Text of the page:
Arabs  

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The Great Sphinx by Maxime Du Camp, 1849, taken when he traveled in Egypt with Gustave Flaubert.
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The Great Sphinx by Maxime Du Camp, 1849, taken when he traveled in Egypt with Gustave Flaubert.

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Train wreck at Montparnasse (October 22, 1895) by Studio Lévy and Sons.
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Train wreck at Montparnasse (October 22, 1895) by Studio Lévy and Sons.

Arab people, also known as Arabs are a panethnicity primarily living in the Arab world, which is located in Western Asia and North Africa. They are identified as such on one or more of genealogical, linguistic, or cultural grounds, with tribal affiliations, and intra-tribal relationships playing an important part of Arab identity.

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Culture

Arab culture is a term that draws together the common themes and overtones found in the Arab countries, especially those of the Middle-Eastern countries. This region's distinct religion, art, and food are some of the fundamental features that define Arab culture.

Art

Arabic Art includes a wide range or artistic components, it can be Arabic miniature, calligraphy or Arabesque.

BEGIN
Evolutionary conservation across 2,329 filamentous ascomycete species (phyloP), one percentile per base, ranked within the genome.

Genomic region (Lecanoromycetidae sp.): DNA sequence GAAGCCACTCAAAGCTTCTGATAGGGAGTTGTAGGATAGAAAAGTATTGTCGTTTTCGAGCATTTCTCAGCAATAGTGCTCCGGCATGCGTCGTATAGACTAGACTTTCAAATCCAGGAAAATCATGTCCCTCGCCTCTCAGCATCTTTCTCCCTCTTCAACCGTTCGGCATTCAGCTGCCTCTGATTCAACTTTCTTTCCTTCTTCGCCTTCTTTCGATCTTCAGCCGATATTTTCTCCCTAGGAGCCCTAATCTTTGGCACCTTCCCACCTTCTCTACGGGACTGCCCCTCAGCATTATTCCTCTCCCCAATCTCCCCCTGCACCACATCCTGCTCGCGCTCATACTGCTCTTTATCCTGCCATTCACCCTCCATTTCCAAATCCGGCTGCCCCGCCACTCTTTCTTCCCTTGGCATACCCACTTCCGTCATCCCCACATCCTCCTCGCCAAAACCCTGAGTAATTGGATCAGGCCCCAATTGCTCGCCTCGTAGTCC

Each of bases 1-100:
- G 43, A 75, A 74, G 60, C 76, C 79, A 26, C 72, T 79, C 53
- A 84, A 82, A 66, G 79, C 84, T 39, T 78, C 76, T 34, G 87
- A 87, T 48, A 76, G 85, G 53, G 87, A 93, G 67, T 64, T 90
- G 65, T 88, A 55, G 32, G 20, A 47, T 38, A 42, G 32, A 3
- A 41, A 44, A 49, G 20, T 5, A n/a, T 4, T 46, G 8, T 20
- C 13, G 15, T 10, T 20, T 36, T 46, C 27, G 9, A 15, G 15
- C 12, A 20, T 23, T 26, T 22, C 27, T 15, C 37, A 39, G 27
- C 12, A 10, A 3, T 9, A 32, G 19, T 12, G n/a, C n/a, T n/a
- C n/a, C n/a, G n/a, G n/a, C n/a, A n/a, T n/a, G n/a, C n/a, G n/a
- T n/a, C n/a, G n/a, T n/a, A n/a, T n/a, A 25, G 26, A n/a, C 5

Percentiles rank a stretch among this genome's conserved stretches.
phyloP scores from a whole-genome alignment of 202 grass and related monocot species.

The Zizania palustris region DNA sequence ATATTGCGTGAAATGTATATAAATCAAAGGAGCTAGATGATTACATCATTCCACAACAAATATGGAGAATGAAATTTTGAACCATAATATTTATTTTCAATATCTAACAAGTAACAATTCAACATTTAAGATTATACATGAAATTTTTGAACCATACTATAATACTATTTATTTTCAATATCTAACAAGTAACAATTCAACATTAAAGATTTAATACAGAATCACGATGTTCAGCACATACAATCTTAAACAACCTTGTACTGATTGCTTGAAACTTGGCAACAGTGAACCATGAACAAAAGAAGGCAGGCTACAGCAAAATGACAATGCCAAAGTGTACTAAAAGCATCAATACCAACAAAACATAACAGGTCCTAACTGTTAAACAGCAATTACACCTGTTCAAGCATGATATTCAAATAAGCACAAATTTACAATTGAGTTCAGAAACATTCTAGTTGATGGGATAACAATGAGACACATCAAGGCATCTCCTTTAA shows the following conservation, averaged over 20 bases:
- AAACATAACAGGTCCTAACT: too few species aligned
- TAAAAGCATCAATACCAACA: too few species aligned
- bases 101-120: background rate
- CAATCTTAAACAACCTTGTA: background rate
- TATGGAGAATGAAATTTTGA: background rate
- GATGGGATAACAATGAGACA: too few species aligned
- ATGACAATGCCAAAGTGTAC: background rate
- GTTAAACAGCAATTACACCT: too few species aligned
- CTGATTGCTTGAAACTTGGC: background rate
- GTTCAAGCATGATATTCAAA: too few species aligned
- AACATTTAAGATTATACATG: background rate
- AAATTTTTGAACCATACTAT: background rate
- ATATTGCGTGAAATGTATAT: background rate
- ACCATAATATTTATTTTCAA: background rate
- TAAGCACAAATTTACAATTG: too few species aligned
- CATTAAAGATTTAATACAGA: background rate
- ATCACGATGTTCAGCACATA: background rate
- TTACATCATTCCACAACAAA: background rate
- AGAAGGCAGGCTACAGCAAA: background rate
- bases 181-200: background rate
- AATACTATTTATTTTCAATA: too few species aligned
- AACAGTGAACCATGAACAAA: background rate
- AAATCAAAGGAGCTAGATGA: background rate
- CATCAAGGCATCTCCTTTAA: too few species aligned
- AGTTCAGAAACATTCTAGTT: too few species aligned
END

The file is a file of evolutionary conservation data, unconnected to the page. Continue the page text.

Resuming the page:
Architecture

Arab Architecture has a deep diverse history, it dates to the dawn of the history in pre-Islamic Arabia. Each of it phases largely an extension of the earlier phase, it left also heavy impact on the architecture of other nations.

Music

Arabic music is the music of Arab people or countries, especially those centered on the Arabian Peninsula. The world of Arab music has long been dominated by Cairo, a cultural center, though musical innovation and regional styles abound from Morocco to Saudi Arabia. Beirut has, in recent years, also become a major center of Arabic music. Classical Arab music is extremely popular across the population, especially a small number of superstars known throughout the Arab world. Regional styles of popular music include Algerian raï, Moroccan gnawa, Kuwaiti sawt, Egyptian el gil and Arabesque-pop music in Turkey.

Literature

Arabic literature spans for over two millennium, it has three phases, the pre-Islamic, Islamic and modern. Arabic literature had contributions by thousands of figures, many of them are not only poets but are celebrates in other fields such as politicians, scientists and scholars among others.

See also




Unless indicated otherwise, the text in this article is either based on Wikipedia article "Arabs" or another language Wikipedia page thereof used under the terms of the GNU Free Documentation License; or on original research by Jahsonic and friends. See Art and Popular Culture's copyright notice.

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